Guidelines, toolkits and policy frameworks related to population ageing have been around for a while. But are they being used? Ageing is more than a health issue – it’s an urban planning issue as well. COVID-19 has made this very apparent. And so has the 2023 Intergenerational Report. A case study based on Greater Sydney highlights the issues.
The authors discuss an “ageing city” in the first part of the article where they focus on Australian data on ageing and dementia. The second part of the article provides more information on what is working well and what needs to change. The article uses data, state and city policies to assess how well Greater Sydney is doing as a city for older people.
Sydney has many blue and green spaces that are great for mental and physical health. However, these are inequitably distributed across eastern and western parts of the city. Access to shops and services likewise.
Active and social places are for the most part good for everyone. Quiet places are important too especially for people with dementia. Feeling safe is related to how active an older person is in their community. The more they get out and about the less worried they are about crime.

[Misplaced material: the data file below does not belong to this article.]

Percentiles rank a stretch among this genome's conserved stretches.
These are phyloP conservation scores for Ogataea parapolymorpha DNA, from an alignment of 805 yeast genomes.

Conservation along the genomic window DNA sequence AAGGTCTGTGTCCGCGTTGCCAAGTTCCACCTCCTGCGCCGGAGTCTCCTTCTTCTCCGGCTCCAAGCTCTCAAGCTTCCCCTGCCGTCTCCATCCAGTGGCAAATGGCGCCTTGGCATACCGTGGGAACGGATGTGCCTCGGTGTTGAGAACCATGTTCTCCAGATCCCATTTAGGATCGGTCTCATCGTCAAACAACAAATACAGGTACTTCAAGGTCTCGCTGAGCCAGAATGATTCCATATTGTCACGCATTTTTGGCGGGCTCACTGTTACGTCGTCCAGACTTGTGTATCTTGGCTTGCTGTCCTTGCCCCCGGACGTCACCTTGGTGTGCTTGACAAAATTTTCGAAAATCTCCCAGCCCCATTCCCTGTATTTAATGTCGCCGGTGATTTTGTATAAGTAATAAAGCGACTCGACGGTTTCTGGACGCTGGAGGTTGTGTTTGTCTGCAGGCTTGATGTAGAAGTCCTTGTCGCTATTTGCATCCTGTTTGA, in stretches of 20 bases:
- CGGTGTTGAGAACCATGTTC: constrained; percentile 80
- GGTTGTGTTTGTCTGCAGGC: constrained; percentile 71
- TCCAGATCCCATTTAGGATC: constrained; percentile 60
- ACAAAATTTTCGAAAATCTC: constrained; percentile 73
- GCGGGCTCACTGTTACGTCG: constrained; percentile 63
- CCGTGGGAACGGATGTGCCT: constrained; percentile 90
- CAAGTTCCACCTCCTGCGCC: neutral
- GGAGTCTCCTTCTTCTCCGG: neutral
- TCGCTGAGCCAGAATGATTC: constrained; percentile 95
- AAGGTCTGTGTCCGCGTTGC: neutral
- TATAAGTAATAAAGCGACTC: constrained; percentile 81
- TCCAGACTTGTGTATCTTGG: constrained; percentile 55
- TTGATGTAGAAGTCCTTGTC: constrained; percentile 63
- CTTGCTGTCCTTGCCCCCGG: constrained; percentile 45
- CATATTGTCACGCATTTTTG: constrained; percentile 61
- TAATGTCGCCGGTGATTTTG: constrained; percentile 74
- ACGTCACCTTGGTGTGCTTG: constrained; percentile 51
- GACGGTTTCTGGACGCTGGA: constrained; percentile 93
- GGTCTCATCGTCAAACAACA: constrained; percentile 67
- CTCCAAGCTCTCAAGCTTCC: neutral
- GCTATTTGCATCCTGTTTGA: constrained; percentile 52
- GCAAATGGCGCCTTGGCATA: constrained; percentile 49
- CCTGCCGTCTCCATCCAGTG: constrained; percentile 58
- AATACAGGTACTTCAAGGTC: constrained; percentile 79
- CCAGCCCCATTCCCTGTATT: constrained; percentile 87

The researchers report on interviews with health and planning professionals, and provide several first hand quotes.
Key themes from the interviews included: the need for intergenerational spaces, considering mobility and distance between key services, and better access to gardens. Familiar landscapes and architectural landmarks provide a sense of security along with quiet ‘slow spaces’. Ageing and dementia could get lost when nested under policy words such as “liveability” and “universal design”.
Many things are possible and easy to do if planning and health professionals work together. That seems to be the way to go.
The last part of the article discusses the many toolkits, guidelines and policy frameworks for age-friendly cities. They range from international policies through to the work of the Greater Sydney Commission. The article concludes with recommendations.
The title of the article is, Age-friendly urban design and mental health in Sydney, Australia: a city case study. It is published in the Journal of Urban Design and Mental Health Edition 7: Aging City. There are other articles on the same topic in this edition.
Authors are, Safia Moore, Associate at Arup, and Georgia Vitale, Practice Leader at Grimshaw.